How To Get To Hello World In Go

Tonight I learned how to get to Hello World in Go.  Iam checking out Go as part of the Golang DC meetup (Get GOing is tonight’s event theme).

Set up Your Development Environment:

Download and Install Go
Get it from

Un-tar the go package that you downloaded from and add it here:
/usr/local  (this becomes: /usr/local/go)

Add go to your path by editing your bash configuration in Vi:






Create a project folder:

I created on called “go”.

Create sub folders inside your “go” folder:
These are the sub folders – bin, pkg, src

Create your app to get to “hello world” in go like this:

package main

import “fmt”

func main() {
          fmt.Println(“hello world”)

Save your file as “hello-world.go” in to a folder called “helloworld”.

From a terminal window ($ is your prompt):
$ go run hello-world.go

The output should look like this:

I found the Hello World example on Go By Example.  There are a number of other examples of Go in action here.

You would use Go because performs much faster than something with Python or Rails.  It may or may not perform faster than Java depending on who you ask or which benchmark that you use.  Compilation is crazy fast with go.  Someone also described Go as a better C.

A friend and I paired up and with his Go expertise and my suggestions along the way we created a more complex app with Go that compares text files.

Add Comment Register

Leave a Reply

Your email address will not be published. Required fields are marked *

You may use these HTML tags and attributes: <a href="" title=""> <abbr title=""> <acronym title=""> <b> <blockquote cite=""> <cite> <code> <del datetime=""> <em> <i> <q cite=""> <strike> <strong>

Only Hire A Players And Other Recruiting Myths

This article originally appeared via staffmagnet, LLC’s blog here.  staffmagnet, LLC provides recruiting services for software startup companies. defines a myth as “an idea or story that is believed by many people but that is not true.” Unfortunately, the A Player is a myth. A lot of hiring teams believe that they should only “Hire A Players”, but our experience suggests otherwise. Here is a quote from an article on that sums this up best:

“Make sure you’re hiring only A-players.” Hire a few B-players, he said, and they hire B’s and C’s, and pretty
soon the whole operation is going to pot. ”

People take phrases like this and interpret them as the law. The only problem is that even laws require interpretation. What happens the most is that people go out and look for people with a 4.0 GPA from the top ten schools and call it a day.

When you take a look at the data like we have over the past ten years a few patterns emerge. The “A” players are conventional players. They are playing within a narrow set of rules and not innovating. If you are looking for people to manage a call center or to be good accountants then hiring A players can work out really well. However, our clients hire software engineers, designers, marketers and people who have to be creative in all of the things that they do. “A Players” run into problems when things are not so well defined.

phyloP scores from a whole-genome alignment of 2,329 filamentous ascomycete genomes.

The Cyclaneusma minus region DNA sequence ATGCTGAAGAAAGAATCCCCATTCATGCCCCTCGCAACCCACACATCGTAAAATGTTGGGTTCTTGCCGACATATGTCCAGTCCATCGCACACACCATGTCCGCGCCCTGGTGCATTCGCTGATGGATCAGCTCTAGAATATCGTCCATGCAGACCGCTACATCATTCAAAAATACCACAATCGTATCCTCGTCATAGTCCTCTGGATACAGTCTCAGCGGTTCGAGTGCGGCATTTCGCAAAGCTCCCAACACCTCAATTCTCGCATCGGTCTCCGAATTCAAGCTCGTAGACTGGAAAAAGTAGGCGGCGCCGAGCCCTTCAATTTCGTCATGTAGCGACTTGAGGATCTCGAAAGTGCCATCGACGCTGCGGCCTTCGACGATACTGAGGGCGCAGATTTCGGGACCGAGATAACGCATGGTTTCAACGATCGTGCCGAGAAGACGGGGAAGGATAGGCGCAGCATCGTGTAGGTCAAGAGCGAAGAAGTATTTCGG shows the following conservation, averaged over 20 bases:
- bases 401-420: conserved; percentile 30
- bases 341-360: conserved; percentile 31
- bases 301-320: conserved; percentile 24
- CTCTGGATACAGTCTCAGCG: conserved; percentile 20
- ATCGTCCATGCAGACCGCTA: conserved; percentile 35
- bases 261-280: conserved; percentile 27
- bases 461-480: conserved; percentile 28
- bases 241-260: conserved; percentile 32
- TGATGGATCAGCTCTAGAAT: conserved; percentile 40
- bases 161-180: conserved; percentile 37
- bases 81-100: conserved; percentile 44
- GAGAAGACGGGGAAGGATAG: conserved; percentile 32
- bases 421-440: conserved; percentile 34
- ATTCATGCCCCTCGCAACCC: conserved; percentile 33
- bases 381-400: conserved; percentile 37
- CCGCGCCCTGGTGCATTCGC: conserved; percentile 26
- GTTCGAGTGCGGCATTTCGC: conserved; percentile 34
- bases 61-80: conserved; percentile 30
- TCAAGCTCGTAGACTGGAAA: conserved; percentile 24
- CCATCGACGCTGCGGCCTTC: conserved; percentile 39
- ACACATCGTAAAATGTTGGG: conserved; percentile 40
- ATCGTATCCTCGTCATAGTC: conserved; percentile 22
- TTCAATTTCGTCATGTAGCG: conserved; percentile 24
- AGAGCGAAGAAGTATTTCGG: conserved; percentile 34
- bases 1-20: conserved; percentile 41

Case In Point
One of our client CEO’s best engineering hires graduated from a not so well known school on Maryland’s eastern shore. The early career software engineer had been working for a small Internet service provider while attending college. Aside from his experience at this college and a good, but not top of his class, academic profile this is someone who would be passed up by nearly every major software company and Internet company that recruits in Maryland. Why? They skip the smaller schools and they look for the students with “A Player” stats. In his case it was necessary to look beyond the schools.

The Odds Are Against It
Recruiting at schools that are not top tier programs would take a lot of time. Recruiting the best and brightest can be very challenging. If you recruit at better schools the law of averages should apply, right? Yeah, it should in theory. The problem is that you must adjust for local variables.

At the top schools students are literally funneled by their advisors, faculty, and alumni into the college recruiting programs of the big companies that pay tens or even hundreds of thousands of dollars per year to. It isn’t that you can’t compete or differentiate, it is that you are fighting the ocean of conditioning and expectations that form in peer discussion groups throughout college. Students have classmates who intern at large companies and take jobs at large companies year after year which reinforces this.

It isn’t that colleges don’t care about your company. They just care more about the money than they do about your company than they do about Booz Allen Hamilton or Lockheed Martin or Google or Microsoft or Amazon. If you are a startup or a growth stage company with fewer than 250 employees you are going to have to work up hill all the way.

A lot of people have this concept of what makes good prospective candidate or an “A Player”. They think that GPA or SAT score is the best predictor. I would argue that SAT score probably indicates that someone could perform better quantitatively. But there is a breaking point beyond which none of this matters. Someone’s SAT score or GPA ceases to become a differentiator when you hire someone who is motivated by money and you just can’t pay them more than Amazon or motivate them to work a little harder when the only reason they took your job was because they were staging for their next round of interviews.

Things can work the other direction too. You could hire someone who is completely unmotivated or who is behind the times. While this is truly a possibility, it should could just as well be true that the A Player that you are trying to recruit will only be motivated to study about your industry long enough to get the job. You still have to make sure you do a great job of interviewing candidates for your job openings.